One of the biggest shocks of being a parent for me is how much you really have to teach your kids. Crazy right? Seems obvious but somehow it didn’t seem obvious before I had kids. There are so many things I assumed they would just pick up by observation? osmosis? nature? I think this is especially true when it comes to good manners. Surely they can just observe their surroundings and determine appropriate behavior? Or maybe a verbal correction/explanation one time will set them straight?
I think for some kids that are socially more sensitive this might work but especially when you are dealing with autism there is no way they are going to pick up on the subtle social cues. That is where the Montessori Grace and Courtesy lessons come in. Whatever behavior you know might be a challenge you actually set up and teach the child a lesson on ahead of time in a calming comforting place vs trying to teach them these lessons on the fly in a stressful social situation they they probably can’t even process given the distractions. Besides just explaining, you can also demonstrate and practice the new grace and courtesy skill ahead of time so it becomes the new automatic response.
One of my children’s favorite grace and courtesy lessons is the present game. I think we all have seen the kid at the school Christmas party that did’t get the gift they wanted in the gift exchange and then proceeds to have a monumental meltdown over it. Or the child who is so used to receiving a gift when they see their grandparents that they then start demanding a gift from Grandma every time they see her. Or the kid who receives a present for Christmas and then loudly declares they hate it. Or the child who is attending someone else’s birthday party and is distraught to realize none of the presents at the party are for them.
Obviously for all of us our natural inclinations are not pretty when it comes to disappointment and expectations around gift giving and receiving. At the same time there really aren’t that many incidences a year for a child to practice or to observe appropriate grace and courtesy when it comes to gift giving/receiving. To get more practice in this arena, we started playing the present game a few years ago.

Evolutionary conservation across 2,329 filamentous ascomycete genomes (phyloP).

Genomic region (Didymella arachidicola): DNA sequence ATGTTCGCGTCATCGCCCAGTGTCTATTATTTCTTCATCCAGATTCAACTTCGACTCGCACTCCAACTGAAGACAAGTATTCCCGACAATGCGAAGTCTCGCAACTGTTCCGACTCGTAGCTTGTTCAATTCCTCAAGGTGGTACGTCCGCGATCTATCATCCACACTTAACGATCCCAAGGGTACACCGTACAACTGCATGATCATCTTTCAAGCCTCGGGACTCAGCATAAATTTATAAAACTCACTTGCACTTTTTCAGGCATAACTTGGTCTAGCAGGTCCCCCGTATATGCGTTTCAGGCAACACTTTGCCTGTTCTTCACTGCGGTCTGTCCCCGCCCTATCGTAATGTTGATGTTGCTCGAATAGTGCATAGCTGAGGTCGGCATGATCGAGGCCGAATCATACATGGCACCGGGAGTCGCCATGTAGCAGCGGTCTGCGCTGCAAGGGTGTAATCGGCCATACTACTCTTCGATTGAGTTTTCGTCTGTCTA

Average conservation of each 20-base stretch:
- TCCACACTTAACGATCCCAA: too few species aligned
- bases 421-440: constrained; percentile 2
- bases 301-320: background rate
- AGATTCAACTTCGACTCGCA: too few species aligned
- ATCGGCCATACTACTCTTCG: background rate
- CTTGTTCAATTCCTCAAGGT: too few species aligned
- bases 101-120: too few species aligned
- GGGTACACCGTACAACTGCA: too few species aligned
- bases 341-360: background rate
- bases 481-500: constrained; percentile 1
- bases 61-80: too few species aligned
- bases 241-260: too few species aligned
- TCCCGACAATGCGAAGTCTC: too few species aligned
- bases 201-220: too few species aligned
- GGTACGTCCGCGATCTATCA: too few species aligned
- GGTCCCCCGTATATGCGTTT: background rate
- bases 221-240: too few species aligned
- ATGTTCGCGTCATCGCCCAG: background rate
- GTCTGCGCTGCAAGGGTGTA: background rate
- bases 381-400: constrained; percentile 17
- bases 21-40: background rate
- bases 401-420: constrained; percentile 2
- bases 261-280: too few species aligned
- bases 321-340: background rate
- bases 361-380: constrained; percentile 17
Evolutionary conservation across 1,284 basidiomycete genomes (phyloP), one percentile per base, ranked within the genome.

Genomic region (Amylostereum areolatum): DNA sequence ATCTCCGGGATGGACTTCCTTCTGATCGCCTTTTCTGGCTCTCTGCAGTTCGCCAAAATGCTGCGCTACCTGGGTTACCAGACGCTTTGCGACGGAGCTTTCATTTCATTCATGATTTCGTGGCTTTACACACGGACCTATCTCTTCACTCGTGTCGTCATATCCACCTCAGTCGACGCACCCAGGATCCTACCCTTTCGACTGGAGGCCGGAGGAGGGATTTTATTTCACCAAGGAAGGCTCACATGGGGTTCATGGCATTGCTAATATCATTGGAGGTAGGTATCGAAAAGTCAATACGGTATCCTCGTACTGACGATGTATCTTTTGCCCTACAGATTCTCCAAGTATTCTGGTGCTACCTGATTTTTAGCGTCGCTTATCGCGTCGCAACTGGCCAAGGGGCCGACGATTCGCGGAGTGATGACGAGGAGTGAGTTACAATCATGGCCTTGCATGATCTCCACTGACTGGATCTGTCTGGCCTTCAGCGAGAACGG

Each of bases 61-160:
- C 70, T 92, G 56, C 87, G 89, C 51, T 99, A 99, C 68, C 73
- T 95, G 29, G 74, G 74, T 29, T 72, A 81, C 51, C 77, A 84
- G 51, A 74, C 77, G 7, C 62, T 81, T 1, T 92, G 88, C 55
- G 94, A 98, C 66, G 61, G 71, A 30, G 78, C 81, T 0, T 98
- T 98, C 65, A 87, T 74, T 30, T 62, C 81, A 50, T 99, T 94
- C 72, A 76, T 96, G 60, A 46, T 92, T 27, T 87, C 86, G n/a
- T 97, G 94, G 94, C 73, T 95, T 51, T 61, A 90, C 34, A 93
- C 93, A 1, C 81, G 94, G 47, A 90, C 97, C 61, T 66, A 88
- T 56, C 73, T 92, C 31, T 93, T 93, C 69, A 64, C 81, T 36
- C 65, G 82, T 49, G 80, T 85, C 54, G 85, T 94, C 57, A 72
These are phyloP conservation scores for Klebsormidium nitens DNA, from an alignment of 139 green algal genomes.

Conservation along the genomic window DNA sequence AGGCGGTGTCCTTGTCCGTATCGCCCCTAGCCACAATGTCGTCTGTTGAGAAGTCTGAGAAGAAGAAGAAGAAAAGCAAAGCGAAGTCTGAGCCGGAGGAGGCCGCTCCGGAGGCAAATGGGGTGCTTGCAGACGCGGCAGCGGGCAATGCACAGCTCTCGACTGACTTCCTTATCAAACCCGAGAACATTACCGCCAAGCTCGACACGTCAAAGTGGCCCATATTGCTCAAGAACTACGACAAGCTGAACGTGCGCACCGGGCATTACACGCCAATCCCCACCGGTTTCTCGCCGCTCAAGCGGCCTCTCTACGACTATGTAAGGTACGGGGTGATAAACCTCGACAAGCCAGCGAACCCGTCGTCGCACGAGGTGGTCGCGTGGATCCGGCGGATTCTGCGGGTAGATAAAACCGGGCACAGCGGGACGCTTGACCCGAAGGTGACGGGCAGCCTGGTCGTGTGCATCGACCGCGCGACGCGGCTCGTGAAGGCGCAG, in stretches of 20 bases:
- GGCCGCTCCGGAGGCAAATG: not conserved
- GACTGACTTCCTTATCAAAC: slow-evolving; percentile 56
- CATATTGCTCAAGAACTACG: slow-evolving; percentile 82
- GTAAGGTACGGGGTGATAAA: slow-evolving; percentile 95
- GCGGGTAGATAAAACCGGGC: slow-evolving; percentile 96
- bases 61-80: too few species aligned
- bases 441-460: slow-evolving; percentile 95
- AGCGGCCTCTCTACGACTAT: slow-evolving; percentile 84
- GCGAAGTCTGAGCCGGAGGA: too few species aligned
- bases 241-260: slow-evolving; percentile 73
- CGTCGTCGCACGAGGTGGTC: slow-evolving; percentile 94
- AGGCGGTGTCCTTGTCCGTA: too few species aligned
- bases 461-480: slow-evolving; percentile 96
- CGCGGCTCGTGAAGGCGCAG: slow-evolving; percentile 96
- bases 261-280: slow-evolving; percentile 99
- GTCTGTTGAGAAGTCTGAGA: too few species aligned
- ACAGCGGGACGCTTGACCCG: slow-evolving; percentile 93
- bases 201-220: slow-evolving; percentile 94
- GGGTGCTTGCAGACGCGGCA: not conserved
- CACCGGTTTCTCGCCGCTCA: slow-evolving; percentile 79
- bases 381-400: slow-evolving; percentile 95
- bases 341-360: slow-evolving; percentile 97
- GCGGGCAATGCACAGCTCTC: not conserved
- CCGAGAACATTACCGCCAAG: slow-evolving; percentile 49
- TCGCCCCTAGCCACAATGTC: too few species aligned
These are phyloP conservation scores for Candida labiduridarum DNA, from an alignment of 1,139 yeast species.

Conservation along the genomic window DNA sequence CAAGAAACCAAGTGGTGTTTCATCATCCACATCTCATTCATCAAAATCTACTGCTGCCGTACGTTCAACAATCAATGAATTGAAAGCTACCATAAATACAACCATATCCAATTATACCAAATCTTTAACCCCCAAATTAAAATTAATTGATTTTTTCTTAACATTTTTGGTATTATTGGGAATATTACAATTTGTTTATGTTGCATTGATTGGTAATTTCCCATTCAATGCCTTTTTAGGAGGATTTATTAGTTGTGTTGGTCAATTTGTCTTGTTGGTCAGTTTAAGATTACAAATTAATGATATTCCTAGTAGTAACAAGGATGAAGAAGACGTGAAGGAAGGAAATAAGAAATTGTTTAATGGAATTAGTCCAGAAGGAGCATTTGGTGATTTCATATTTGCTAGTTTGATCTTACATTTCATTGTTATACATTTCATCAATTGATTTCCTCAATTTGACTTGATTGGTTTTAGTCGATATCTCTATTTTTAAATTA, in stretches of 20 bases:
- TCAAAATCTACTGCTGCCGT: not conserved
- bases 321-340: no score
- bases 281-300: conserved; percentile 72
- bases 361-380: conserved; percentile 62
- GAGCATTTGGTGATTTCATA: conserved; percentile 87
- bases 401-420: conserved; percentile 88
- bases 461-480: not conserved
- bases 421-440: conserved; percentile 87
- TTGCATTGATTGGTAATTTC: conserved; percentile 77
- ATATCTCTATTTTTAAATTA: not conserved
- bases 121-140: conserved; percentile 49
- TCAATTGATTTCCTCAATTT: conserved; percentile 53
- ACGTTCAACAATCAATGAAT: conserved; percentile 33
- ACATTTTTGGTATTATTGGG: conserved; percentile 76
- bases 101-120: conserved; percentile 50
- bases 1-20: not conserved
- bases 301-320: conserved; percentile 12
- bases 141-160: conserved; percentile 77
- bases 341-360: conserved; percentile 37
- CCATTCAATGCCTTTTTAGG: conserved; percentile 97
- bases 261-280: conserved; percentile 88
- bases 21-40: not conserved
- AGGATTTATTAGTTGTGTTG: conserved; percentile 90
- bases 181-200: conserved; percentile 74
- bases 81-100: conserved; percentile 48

The Present Game
First, as the gift giver I secretly wrap a pile of miscellaneous items around the house. Usually a handful of things I know the children will like (beloved toys, a special book, etc) and things they won’t like (toilet paper, an onion, etc). I might even include one small new toy or piece of candy.
Next I explain all the rules to the children and we talk about how it might make the gift giver feel if they are complaining about a present or demanding a present.
Finally the kids all take turns receiving gifts and opening them. The rules while opening presents are pretty simply:
- No matter what the present is you must say “Thank you”. Even if you don’t like it or already have it.
- If you don’t have anything nice to say about the present don’t say anything except “Thank you” and leave it at that. However, if you like the present feel free to say nice things about it.
- At no time is it ok to demand a present.
Pretty simply right? The kids love it so much they usually decide to wrap their own presents (a great fine motor activity!) to give to each other so we can play again.
Because when Mr Rockstar has a meltdown it is so over the top and there is no talking him down, I used to have a lot of anxiety around Christmas wondering how he would handle gifts that were possibly disappointing to him. Thankfully playing this little game a couple times a year has made gift giving and receiving a much easier thing for us. Maybe it is silly but this is one of those little things I think is important. How about you?